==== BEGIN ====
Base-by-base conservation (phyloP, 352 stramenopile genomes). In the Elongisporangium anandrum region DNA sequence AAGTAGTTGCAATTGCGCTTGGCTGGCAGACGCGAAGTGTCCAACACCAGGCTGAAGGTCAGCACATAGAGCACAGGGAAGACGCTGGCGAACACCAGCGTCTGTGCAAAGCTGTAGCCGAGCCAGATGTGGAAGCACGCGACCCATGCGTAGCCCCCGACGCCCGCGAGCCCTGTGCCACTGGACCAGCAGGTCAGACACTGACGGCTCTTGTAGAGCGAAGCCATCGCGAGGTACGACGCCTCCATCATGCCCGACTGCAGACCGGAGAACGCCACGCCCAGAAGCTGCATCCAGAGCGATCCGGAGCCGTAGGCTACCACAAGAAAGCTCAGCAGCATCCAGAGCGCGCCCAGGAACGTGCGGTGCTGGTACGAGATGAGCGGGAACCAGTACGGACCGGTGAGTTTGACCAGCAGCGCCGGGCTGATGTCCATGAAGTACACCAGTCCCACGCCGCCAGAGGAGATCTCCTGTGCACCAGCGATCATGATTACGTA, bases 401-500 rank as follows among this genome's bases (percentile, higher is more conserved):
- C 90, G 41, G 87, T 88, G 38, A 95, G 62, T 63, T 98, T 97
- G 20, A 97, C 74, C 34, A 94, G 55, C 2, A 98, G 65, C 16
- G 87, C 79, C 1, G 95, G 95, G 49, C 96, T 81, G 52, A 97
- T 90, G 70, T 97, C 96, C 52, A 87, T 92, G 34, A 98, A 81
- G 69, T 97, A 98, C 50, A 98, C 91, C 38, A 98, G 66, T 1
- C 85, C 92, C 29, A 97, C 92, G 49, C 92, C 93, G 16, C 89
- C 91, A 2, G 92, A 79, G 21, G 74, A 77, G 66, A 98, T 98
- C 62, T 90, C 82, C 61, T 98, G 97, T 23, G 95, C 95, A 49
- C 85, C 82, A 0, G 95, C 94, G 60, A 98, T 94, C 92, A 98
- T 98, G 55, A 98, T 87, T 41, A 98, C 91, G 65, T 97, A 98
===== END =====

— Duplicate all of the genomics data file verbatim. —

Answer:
Base-by-base conservation (phyloP, 352 stramenopile genomes). In the Elongisporangium anandrum region DNA sequence AAGTAGTTGCAATTGCGCTTGGCTGGCAGACGCGAAGTGTCCAACACCAGGCTGAAGGTCAGCACATAGAGCACAGGGAAGACGCTGGCGAACACCAGCGTCTGTGCAAAGCTGTAGCCGAGCCAGATGTGGAAGCACGCGACCCATGCGTAGCCCCCGACGCCCGCGAGCCCTGTGCCACTGGACCAGCAGGTCAGACACTGACGGCTCTTGTAGAGCGAAGCCATCGCGAGGTACGACGCCTCCATCATGCCCGACTGCAGACCGGAGAACGCCACGCCCAGAAGCTGCATCCAGAGCGATCCGGAGCCGTAGGCTACCACAAGAAAGCTCAGCAGCATCCAGAGCGCGCCCAGGAACGTGCGGTGCTGGTACGAGATGAGCGGGAACCAGTACGGACCGGTGAGTTTGACCAGCAGCGCCGGGCTGATGTCCATGAAGTACACCAGTCCCACGCCGCCAGAGGAGATCTCCTGTGCACCAGCGATCATGATTACGTA, bases 401-500 rank as follows among this genome's bases (percentile, higher is more conserved):
- C 90, G 41, G 87, T 88, G 38, A 95, G 62, T 63, T 98, T 97
- G 20, A 97, C 74, C 34, A 94, G 55, C 2, A 98, G 65, C 16
- G 87, C 79, C 1, G 95, G 95, G 49, C 96, T 81, G 52, A 97
- T 90, G 70, T 97, C 96, C 52, A 87, T 92, G 34, A 98, A 81
- G 69, T 97, A 98, C 50, A 98, C 91, C 38, A 98, G 66, T 1
- C 85, C 92, C 29, A 97, C 92, G 49, C 92, C 93, G 16, C 89
- C 91, A 2, G 92, A 79, G 21, G 74, A 77, G 66, A 98, T 98
- C 62, T 90, C 82, C 61, T 98, G 97, T 23, G 95, C 95, A 49
- C 85, C 82, A 0, G 95, C 94, G 60, A 98, T 94, C 92, A 98
- T 98, G 55, A 98, T 87, T 41, A 98, C 91, G 65, T 97, A 98